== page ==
Client perceptions of community mental health providers' multicultural counseling competence
Ihorn, Shasta Marie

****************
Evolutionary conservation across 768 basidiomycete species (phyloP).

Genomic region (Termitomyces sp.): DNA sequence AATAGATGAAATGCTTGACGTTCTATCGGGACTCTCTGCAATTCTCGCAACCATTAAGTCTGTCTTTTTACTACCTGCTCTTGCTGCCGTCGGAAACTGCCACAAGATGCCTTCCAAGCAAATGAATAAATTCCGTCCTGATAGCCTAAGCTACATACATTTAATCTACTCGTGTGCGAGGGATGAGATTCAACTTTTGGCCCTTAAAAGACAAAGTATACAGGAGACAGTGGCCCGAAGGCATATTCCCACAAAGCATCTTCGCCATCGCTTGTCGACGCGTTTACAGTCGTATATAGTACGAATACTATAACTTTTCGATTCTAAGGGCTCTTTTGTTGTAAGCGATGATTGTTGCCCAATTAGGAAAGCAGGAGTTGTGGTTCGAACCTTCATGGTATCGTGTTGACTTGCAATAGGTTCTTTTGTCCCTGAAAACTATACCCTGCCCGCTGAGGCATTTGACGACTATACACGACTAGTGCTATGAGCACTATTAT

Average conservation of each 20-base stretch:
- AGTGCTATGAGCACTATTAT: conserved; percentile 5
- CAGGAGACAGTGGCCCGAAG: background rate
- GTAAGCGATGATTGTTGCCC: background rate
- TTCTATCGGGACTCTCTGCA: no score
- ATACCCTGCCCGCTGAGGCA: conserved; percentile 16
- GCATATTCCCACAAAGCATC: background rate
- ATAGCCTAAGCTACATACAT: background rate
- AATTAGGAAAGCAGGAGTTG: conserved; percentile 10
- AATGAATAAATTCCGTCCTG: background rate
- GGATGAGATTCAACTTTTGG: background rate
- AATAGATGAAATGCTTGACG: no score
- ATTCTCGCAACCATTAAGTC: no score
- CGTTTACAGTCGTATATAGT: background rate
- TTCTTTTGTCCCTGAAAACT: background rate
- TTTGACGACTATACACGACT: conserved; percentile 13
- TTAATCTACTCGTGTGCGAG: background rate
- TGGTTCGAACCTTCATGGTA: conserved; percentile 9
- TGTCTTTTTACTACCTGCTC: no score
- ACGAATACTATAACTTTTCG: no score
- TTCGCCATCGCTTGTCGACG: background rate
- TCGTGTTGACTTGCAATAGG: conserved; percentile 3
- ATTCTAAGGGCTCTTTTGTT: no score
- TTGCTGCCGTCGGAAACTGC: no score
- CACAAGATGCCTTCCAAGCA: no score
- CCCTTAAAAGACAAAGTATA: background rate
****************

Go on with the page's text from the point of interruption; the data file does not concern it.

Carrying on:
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As the population of the United States becomes more diverse, it is important that research be done to inform the implementation of psychological services that meet the needs of a wide variety of ethnic and socioeconomic groups. One current limitation to research in multicultural counseling competence (MCC) is the lack of reliable and valid measures that consider the perspectives of the client. The standardized measures currently available are self-report measures completed by practitioners regarding their own perceived competence. These self-report measures are based largely on the well-regarded MCC guidelines set forth by Sue and colleagues (1992). Unfortunately, these measures present an incomplete (and possibly erroneous) representation of MCC as experienced by the client. The current study outlines the development of a measure meant to meet this need--the Client Experience of Provider Cultural Competence (CEPCCI)--and investigates the relationship between provider and client perceptions of the providers' abilities in this area. The CEPCCI is anchored in Sue et al.'s (1992) well-regarded theory on cultural competence and a qualitative study of client perceptions of multicultural counseling competence (Davis, 2007). The resulting scale consists of 38 items loading on one subscale with demonstrated content and construct validity and good reliability. A significant correlation between provider and client perceptions of the providers' multicultural counseling competence was also found. The need to obtain a consumer perspective on practitioner MCC is well-documented in the literature, and the present study has created a measure to fill this gap. This measure will open up a wider range of possibilities for research in MCC, as well as allowing providers of mental health services a way to assess their performance and progress in this area.